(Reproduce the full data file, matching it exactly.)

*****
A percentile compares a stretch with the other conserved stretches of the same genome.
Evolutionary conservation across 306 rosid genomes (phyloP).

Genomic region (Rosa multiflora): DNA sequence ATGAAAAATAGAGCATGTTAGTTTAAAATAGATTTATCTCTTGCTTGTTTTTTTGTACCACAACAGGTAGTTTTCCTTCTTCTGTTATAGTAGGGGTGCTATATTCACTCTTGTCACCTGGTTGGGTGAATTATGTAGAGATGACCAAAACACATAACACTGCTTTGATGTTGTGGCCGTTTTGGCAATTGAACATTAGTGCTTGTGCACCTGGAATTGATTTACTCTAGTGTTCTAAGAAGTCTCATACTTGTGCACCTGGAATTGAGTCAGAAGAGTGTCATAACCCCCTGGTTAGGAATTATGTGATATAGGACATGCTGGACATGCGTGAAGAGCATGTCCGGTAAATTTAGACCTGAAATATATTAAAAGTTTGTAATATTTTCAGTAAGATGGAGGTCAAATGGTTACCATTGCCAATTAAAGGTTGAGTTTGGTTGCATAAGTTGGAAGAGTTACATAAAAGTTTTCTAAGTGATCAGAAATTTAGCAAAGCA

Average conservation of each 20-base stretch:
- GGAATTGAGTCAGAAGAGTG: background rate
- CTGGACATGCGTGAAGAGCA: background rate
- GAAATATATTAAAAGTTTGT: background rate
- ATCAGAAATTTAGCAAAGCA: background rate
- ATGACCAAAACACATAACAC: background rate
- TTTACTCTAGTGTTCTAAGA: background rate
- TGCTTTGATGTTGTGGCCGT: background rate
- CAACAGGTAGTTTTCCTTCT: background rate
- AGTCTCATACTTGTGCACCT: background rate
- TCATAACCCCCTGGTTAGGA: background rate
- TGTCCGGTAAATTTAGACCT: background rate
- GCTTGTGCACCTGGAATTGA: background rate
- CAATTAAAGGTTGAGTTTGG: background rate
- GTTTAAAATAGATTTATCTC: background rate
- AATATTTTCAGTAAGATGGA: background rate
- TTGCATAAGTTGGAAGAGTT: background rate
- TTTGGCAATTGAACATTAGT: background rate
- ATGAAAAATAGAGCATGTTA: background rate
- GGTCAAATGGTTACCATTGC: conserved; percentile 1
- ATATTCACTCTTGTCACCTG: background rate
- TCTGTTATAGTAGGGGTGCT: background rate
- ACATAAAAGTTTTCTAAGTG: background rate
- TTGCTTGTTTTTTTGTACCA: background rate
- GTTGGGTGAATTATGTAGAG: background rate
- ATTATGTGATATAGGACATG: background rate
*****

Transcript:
A percentile compares a stretch with the other conserved stretches of the same genome.
Evolutionary conservation across 306 rosid genomes (phyloP).

Genomic region (Rosa multiflora): DNA sequence ATGAAAAATAGAGCATGTTAGTTTAAAATAGATTTATCTCTTGCTTGTTTTTTTGTACCACAACAGGTAGTTTTCCTTCTTCTGTTATAGTAGGGGTGCTATATTCACTCTTGTCACCTGGTTGGGTGAATTATGTAGAGATGACCAAAACACATAACACTGCTTTGATGTTGTGGCCGTTTTGGCAATTGAACATTAGTGCTTGTGCACCTGGAATTGATTTACTCTAGTGTTCTAAGAAGTCTCATACTTGTGCACCTGGAATTGAGTCAGAAGAGTGTCATAACCCCCTGGTTAGGAATTATGTGATATAGGACATGCTGGACATGCGTGAAGAGCATGTCCGGTAAATTTAGACCTGAAATATATTAAAAGTTTGTAATATTTTCAGTAAGATGGAGGTCAAATGGTTACCATTGCCAATTAAAGGTTGAGTTTGGTTGCATAAGTTGGAAGAGTTACATAAAAGTTTTCTAAGTGATCAGAAATTTAGCAAAGCA

Average conservation of each 20-base stretch:
- GGAATTGAGTCAGAAGAGTG: background rate
- CTGGACATGCGTGAAGAGCA: background rate
- GAAATATATTAAAAGTTTGT: background rate
- ATCAGAAATTTAGCAAAGCA: background rate
- ATGACCAAAACACATAACAC: background rate
- TTTACTCTAGTGTTCTAAGA: background rate
- TGCTTTGATGTTGTGGCCGT: background rate
- CAACAGGTAGTTTTCCTTCT: background rate
- AGTCTCATACTTGTGCACCT: background rate
- TCATAACCCCCTGGTTAGGA: background rate
- TGTCCGGTAAATTTAGACCT: background rate
- GCTTGTGCACCTGGAATTGA: background rate
- CAATTAAAGGTTGAGTTTGG: background rate
- GTTTAAAATAGATTTATCTC: background rate
- AATATTTTCAGTAAGATGGA: background rate
- TTGCATAAGTTGGAAGAGTT: background rate
- TTTGGCAATTGAACATTAGT: background rate
- ATGAAAAATAGAGCATGTTA: background rate
- GGTCAAATGGTTACCATTGC: conserved; percentile 1
- ATATTCACTCTTGTCACCTG: background rate
- TCTGTTATAGTAGGGGTGCT: background rate
- ACATAAAAGTTTTCTAAGTG: background rate
- TTGCTTGTTTTTTTGTACCA: background rate
- GTTGGGTGAATTATGTAGAG: background rate
- ATTATGTGATATAGGACATG: background rate